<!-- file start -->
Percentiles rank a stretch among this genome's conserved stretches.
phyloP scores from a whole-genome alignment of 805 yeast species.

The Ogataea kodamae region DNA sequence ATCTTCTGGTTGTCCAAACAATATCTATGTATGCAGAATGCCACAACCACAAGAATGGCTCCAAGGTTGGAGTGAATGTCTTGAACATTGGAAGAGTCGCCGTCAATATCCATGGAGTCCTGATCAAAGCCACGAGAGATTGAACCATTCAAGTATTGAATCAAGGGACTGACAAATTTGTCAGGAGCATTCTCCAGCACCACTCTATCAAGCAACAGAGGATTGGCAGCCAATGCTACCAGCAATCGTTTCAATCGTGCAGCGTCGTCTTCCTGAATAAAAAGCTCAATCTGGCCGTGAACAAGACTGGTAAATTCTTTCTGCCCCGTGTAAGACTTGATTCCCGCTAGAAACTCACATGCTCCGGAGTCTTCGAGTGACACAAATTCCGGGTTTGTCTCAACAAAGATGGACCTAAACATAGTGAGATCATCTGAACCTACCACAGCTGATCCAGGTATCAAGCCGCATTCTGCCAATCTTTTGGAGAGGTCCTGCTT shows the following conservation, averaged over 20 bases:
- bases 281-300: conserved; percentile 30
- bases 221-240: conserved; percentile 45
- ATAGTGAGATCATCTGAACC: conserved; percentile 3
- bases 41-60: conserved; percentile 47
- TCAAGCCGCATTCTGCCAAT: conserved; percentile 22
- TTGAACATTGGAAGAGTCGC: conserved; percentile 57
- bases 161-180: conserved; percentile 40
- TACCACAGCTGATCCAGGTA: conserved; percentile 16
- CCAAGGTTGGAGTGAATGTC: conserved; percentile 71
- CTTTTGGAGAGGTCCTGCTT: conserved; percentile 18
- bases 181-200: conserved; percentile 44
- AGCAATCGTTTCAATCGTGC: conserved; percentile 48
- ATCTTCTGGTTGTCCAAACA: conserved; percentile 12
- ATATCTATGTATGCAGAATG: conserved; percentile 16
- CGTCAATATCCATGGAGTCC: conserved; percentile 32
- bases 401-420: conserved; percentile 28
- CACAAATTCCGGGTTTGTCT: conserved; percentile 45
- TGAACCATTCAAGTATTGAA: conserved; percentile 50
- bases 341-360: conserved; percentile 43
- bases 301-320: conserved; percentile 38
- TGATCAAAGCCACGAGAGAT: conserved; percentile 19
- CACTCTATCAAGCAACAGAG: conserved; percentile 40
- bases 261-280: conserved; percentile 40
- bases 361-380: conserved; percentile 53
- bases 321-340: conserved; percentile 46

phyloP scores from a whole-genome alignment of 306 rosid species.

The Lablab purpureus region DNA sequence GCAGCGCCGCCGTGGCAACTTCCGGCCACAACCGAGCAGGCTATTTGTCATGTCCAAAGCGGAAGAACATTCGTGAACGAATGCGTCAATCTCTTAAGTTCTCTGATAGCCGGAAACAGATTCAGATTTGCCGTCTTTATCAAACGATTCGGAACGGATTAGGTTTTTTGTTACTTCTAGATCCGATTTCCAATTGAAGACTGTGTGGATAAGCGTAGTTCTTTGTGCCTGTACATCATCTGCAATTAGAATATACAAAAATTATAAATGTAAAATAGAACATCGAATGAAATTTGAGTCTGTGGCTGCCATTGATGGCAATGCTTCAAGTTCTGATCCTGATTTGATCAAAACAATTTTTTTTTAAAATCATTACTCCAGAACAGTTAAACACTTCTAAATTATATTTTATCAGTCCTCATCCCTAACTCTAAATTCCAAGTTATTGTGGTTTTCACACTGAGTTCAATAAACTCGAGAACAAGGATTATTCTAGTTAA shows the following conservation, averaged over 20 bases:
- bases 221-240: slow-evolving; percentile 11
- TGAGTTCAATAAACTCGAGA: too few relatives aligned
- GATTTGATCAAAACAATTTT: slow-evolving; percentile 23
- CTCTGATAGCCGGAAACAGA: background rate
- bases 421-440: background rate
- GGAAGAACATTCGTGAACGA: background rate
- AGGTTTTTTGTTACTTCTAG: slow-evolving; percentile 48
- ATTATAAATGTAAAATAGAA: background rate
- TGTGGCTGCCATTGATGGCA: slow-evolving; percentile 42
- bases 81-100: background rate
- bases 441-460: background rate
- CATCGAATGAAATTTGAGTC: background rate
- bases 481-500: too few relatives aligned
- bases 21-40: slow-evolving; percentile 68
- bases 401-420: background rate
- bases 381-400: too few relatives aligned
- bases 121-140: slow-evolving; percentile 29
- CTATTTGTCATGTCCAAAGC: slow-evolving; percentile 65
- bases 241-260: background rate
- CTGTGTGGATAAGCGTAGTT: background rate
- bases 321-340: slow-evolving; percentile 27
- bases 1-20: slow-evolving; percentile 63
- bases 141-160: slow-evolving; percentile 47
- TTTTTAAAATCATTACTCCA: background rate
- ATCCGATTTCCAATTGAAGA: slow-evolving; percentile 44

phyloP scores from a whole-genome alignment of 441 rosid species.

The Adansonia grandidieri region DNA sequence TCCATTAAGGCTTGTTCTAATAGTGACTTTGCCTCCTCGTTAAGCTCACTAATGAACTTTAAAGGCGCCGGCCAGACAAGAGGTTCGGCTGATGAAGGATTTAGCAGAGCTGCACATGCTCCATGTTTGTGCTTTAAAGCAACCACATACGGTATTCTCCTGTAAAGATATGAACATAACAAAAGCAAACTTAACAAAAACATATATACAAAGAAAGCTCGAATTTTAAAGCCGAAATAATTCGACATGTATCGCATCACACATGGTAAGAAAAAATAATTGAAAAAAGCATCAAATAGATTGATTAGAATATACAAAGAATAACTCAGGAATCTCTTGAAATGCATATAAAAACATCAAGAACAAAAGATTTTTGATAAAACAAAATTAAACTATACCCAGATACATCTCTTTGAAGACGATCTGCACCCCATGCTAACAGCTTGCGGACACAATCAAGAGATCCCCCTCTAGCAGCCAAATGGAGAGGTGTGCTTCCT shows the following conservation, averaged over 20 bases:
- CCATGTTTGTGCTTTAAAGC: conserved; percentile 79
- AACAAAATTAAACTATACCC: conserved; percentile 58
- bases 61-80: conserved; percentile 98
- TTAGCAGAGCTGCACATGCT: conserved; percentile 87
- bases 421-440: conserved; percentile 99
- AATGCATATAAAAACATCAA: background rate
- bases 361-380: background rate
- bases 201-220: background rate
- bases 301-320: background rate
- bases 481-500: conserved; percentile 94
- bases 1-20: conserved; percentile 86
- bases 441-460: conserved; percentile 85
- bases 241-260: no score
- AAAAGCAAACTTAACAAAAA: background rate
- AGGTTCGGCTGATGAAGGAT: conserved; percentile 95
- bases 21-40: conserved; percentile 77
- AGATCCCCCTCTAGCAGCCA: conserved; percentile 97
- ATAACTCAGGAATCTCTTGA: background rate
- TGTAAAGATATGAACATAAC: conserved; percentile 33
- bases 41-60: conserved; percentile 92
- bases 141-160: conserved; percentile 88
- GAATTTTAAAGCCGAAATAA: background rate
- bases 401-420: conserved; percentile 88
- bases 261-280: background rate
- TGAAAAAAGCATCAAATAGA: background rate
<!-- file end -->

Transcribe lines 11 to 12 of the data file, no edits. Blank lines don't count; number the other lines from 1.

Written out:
- TACCACAGCTGATCCAGGTA: conserved; percentile 16
- CCAAGGTTGGAGTGAATGTC: conserved; percentile 71